Publishers historically release new titles to the market in hardcover at the highest price point and hope that they’ve generated enough interest in (or spent enough money on) their product that people will be willing to shell out around $35 (on average) to purchase this product. Yes, books will sell at this price because there are always people who are willing to purchase first run hardcover books; libraries, institutions, people who follow “best seller” lists without thinking, etc. So publishers will spend a bunch of advertising revenue to get their new books on the “best seller” lists and sell 20 or 25-thousand copies of the book at this price and about 6 months later they’ll often come out with the trade paperback version of the title. Many of the people who wanted the book when they first saw it come out in hardcover will now look at the trade paperback, now at around $20 (on average) and think maybe they should buy it now. So the publishers will sell another 25 thousand copies or so of the trade paperback. Then, finally, after about a year after the book first appeared on the shelf as a hardcover the publisher will produce the mass market paperback edition of the book, now priced around $10 (on average) hoping to persuade the hold out readers to purchase their product. This would traditionally also be the time to introduce the next hardcover book in the series, assuming that the first edition did well enough to warrant a second edition.

    This “traditional” schedule of publishing worked well in the past, but consumers have come a long way in the last 10 or 15 years. Now we have the Internet and electronic devices and we want instant gratification for everything! If you’re waiting a year to get your book into the hands of Joe-average consumer, then you are losing sales hand-over-fist. Publishers need to wake up now, take a hard look at what’s happening on the Internet and in the “new media” environment that is so commonplace today if they want to keep selling books in the future.

    As I said, I am a bibliophile—a book fanatic—and I’m not going to wait a year to purchase your book. If I’ve seen your hardcover book and it seems interesting to me I might make note of it to look it up later or purchase it secondhand but I am not going to shell out $35 for your average fiction book, and chances are I’m not even going to remember your publication when you’ve decided to publish it as a mass market paperback a year later.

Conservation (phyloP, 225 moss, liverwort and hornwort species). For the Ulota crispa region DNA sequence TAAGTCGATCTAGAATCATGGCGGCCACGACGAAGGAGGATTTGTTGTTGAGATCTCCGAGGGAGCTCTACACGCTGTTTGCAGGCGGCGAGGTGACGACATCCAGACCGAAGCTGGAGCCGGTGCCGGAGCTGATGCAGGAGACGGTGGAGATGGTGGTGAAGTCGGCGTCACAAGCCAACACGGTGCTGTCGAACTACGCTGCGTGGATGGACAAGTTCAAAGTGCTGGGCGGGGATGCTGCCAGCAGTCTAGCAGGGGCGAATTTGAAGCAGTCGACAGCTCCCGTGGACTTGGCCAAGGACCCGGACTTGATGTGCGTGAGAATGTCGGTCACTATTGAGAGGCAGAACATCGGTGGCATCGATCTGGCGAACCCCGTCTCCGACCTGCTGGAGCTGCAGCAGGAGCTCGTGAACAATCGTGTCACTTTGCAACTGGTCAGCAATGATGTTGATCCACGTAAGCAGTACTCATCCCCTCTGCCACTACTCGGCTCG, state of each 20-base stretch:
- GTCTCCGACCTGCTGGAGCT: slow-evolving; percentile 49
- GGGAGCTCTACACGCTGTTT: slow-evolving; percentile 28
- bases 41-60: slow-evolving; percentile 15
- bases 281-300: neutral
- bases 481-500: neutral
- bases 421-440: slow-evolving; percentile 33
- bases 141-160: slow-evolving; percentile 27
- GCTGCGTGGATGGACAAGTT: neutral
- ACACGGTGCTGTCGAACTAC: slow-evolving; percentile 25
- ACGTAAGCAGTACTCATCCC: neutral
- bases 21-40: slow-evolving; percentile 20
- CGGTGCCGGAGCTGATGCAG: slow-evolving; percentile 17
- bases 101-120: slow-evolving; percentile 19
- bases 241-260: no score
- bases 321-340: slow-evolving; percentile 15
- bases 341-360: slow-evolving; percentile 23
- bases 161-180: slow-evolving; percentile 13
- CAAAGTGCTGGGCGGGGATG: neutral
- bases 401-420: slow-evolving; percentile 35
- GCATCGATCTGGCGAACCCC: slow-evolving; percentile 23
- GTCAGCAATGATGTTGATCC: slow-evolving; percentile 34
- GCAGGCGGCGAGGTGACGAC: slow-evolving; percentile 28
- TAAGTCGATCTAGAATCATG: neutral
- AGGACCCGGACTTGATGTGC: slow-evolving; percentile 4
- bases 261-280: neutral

If you want to sell more books then you need to produce more titles in more formats so that people who wish to purchase them can do so more easily. Sure, you can certainly continue to produce books in hardcover format because there will still be those people willing to pay more for this perception of a “better” product, but most people like myself who consume a lot of content are smart enough to realize that “premium” does not always mean “better.”

    You need to start offering your products simultaneously rather than consecutively. I would much rather see the hardcover and trade paperback editions released simultaneously followed shortly, say within three months, by the release of the mass market paperback edition. I think you would sell a lot more books if you gave the consumer what they want to consume rather than making them wait for it.

    Premium Content vs. Premium Pricing

    When I think of “premium content,” I think of more content or something special that’s not included with the regular, lower-priced model.

    So how about we add a little carrot to those hardcover sticks we want to sell? How about we start including an eBook version of the book with every hardcover book we sell? Think of how little that might cost versus the large gains you would get back. Most publishers are using a page layout program such as InDesign or QuarkXPress, so it costs them nothing to export a second copy of the postscript file off into a PDF creation program. You take that PDF and you burn it on to a mini CD, and you include that CD with every book! Now we’re talking! Now I might be willing to spend that extra bit of money to purchase your book so that I have the option of reading it on my eBook reader of choice, but I’ll leave that for another blog post.

    In that blog post I want to talk about why eBook readers like the Amazon Kindle and the Sony Digital Reader could be amazing products, but are not making the impact on the market that they could because of the huge price points, the lack of a standard eBook format, and the paranoia called “rights management.”

    Image from the stock.xchng